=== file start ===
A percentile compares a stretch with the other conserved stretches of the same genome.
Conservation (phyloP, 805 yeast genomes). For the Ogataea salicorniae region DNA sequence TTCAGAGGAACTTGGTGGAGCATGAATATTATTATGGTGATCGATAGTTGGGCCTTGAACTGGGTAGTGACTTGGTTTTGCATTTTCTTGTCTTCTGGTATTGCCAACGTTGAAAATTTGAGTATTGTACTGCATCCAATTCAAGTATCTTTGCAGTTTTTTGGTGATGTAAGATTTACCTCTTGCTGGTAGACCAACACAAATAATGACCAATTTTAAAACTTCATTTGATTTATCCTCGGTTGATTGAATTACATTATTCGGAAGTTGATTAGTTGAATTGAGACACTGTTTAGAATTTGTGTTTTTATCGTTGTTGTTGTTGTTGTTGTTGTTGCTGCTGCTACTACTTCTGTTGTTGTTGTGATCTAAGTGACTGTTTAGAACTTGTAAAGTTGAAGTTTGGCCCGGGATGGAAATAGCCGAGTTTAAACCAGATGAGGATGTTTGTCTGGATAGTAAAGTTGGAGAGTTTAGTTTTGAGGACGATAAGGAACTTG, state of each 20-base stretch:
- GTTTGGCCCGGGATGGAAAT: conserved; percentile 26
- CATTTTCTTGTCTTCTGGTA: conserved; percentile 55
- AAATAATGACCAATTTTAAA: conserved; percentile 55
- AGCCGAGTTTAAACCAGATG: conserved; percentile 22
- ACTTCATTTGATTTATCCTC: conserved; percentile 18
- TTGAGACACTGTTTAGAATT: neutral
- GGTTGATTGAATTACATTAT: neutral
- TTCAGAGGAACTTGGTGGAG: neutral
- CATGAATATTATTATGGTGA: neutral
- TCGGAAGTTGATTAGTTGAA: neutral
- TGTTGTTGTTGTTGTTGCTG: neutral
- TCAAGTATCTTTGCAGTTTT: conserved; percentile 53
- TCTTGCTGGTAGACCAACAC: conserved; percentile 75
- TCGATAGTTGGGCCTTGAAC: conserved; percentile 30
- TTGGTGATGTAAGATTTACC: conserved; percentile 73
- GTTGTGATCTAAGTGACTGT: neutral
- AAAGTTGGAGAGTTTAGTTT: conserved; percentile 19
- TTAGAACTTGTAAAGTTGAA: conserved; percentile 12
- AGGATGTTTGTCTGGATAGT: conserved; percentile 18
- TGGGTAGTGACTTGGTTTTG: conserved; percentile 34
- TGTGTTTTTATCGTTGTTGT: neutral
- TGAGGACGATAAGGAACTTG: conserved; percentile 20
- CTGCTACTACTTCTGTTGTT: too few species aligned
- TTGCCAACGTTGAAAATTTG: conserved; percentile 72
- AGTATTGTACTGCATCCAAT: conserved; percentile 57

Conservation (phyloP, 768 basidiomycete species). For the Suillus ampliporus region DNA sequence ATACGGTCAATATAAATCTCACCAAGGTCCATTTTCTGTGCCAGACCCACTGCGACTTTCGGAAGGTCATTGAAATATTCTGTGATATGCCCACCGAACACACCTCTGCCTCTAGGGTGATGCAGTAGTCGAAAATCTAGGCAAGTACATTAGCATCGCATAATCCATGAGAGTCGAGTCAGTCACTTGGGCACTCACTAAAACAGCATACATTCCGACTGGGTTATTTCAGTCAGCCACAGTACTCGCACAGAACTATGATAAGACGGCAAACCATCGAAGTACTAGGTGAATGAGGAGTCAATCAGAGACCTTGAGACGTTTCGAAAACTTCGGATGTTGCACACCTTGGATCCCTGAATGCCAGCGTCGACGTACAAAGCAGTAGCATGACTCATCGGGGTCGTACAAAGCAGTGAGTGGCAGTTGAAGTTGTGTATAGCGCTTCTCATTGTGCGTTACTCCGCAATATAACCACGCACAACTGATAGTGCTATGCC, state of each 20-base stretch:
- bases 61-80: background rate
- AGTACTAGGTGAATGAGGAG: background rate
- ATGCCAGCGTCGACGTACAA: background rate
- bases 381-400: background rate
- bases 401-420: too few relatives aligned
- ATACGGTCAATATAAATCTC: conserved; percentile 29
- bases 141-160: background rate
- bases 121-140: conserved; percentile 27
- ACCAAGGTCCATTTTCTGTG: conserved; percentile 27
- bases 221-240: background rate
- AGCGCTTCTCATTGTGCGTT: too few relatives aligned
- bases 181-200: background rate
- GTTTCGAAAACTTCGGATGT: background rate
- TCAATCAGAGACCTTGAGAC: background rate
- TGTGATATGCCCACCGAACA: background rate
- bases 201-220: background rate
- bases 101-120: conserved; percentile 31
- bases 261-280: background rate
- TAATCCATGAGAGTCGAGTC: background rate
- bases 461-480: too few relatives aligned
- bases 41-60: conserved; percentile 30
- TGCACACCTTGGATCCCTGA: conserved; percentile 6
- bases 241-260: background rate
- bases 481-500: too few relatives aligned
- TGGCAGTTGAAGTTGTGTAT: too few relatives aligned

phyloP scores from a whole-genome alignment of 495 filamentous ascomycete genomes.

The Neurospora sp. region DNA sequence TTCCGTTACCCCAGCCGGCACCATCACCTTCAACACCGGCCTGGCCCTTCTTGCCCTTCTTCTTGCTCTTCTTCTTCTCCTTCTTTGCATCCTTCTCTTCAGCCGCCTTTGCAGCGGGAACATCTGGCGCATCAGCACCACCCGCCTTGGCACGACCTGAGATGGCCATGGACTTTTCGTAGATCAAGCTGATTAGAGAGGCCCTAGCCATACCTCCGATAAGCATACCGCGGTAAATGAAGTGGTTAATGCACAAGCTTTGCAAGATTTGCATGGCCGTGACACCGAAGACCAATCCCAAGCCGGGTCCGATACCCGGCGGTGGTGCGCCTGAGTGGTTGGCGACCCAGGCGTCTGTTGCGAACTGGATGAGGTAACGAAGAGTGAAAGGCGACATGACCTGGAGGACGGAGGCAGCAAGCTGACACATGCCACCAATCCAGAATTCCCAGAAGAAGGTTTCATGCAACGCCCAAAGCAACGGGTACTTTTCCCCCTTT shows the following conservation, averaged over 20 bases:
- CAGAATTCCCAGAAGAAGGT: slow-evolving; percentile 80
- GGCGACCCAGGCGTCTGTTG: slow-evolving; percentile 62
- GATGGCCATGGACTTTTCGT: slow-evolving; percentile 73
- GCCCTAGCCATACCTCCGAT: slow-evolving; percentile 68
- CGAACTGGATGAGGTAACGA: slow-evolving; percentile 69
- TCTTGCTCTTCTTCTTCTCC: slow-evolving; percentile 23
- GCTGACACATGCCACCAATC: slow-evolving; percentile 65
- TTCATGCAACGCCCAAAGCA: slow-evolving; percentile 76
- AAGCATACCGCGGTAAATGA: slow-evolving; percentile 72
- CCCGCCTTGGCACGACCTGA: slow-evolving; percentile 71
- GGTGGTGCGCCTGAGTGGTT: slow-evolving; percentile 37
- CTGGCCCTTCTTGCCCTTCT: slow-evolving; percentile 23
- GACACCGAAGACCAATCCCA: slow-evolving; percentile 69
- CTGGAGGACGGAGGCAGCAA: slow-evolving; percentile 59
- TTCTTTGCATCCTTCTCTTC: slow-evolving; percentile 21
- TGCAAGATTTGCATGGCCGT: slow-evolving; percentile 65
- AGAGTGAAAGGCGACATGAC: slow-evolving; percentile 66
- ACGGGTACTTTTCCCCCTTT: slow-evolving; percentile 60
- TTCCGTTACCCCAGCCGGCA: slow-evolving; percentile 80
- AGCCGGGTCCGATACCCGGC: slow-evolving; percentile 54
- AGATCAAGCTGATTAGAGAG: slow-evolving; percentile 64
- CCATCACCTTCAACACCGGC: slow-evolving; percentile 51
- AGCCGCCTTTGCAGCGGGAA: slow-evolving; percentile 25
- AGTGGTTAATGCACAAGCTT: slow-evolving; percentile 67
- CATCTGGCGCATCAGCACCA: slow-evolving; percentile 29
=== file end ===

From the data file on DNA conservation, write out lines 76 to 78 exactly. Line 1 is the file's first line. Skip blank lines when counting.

- AGATCAAGCTGATTAGAGAG: slow-evolving; percentile 64
- CCATCACCTTCAACACCGGC: slow-evolving; percentile 51
- AGCCGCCTTTGCAGCGGGAA: slow-evolving; percentile 25